Elizabeth King Stanton’s recent exhibition at Abigail Ogilvy Gallery’s “Future Fair” booth offers a captivating glimpse into the life of a mother and artist. Stanton’s work is a vivid portrayal of her experiences with her three-year-old daughter, blending moments of chaos and calm with a masterful use of color and pattern. Her paintings, such as “Nursery School” and “7:26PM,” capture the dynamic and often contradictory nature of motherhood, where busy and slow, bold and cautious coexist harmoniously. The intricate layering of paint in her compositions creates a sense of depth within movement, inviting viewers to explore the stories embedded within each piece.

Stanton’s artistic journey is deeply influenced by her role as a mother, and this is evident in the themes she chooses to depict. From playful scenes of her daughter’s favorite toys to the delicate balance of daily chores, her paintings resonate with a sense of familiarity. 

7:26 PM, Rain Enthusiasts, Elizabeth King Stanton
Left: 7:26 PM
Elizabeth King Stanton, 2024.
Acrylic and flashe on canvas stretched on wood panel.
16 × 12 in.

Right: Rain Enthusiasts
Elizabeth King Stanton, 2024.
Acrylic and flashe on canvas stretched on wood panel.
16 × 12 in.
Installation view.
Installation view at Future Fair.
Courtesy of Abigail Ogilvy Gallery.

Tell us a little about your works, which we could see at Abigail Ogilvy Gallery’s “Future Fair” booth this year. 

Elizabeth King Stanton: The paintings that were included at “Future Fair” are about life with a three-year-old. My days with my daughter are a wonderful blend of contradictions: busy and slow, bold and cautious, unpredictable and repetitive. My recent paintings mirror these contradictions. “Nursery School,” for example, has bright colors and graphic patterns, which are quite flashy and loud, while the scene of the daughter mirroring her mom in the garden feels tender and quiet. My favorite piece in this batch of paintings is “7:26PM.” This embodies the total chaos followed by the calm of our nightly bedtime routine.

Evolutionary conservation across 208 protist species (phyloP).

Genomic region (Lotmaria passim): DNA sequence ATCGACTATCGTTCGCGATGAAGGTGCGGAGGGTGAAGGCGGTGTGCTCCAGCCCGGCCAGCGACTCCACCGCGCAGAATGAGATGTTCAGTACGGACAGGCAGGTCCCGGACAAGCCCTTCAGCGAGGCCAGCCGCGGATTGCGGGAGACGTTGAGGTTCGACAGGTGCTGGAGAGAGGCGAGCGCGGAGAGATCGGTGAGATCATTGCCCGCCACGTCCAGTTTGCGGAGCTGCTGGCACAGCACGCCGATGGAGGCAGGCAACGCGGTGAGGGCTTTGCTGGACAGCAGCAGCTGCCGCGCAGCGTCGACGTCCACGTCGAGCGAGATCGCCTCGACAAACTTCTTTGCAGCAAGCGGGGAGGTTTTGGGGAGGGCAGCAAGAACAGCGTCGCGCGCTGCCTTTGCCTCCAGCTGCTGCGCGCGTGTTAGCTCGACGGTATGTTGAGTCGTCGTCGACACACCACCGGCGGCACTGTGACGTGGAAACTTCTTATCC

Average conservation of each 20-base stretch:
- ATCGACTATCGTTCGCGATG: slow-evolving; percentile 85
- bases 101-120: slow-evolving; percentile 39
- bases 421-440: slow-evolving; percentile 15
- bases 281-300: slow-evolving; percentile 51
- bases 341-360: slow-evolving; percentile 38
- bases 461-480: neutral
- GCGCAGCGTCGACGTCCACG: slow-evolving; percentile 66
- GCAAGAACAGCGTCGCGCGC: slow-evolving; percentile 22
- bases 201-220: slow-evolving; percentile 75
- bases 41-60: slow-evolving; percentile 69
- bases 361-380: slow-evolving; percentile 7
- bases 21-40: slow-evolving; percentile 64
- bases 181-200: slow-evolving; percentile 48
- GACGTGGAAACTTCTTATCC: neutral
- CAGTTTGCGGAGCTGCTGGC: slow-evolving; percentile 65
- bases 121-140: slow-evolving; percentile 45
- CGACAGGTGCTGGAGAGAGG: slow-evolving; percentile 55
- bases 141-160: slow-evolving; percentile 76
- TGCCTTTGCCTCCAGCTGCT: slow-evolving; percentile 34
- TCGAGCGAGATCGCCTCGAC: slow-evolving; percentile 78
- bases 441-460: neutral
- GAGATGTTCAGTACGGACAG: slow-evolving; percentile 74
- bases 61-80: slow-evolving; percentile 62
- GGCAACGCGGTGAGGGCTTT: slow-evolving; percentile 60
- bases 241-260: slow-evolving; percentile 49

What was your favorite booth to visit or who was your favorite artist this year at FF and why? 

Elizabeth King Stanton: Eva Yurkova at newcube—I love that her work references printmaking. She had a piece at “Future Fair” titled “Pansy (Flame),” which was painted on a piece of wood that she then carved marks into as if it were a woodcut block. I love the play between flatness and depth. The body was reduced to flat swaths of color, which was then disrupted by the delicately painted flowers in the front. I think a lot about collapsing space in my own work, and this piece really embodied that for me. 

Eliza Wagener at IRL Gallery—I spent a long time getting lost in her airy paintings. I loved that these paintings have such immediate allure with their bold, bright color, and the more I looked at them, the more they disappeared. Her paintings felt like just a whisper of a story, as if I was recalling a memory. The paintings radiated such an internal light that I really admired.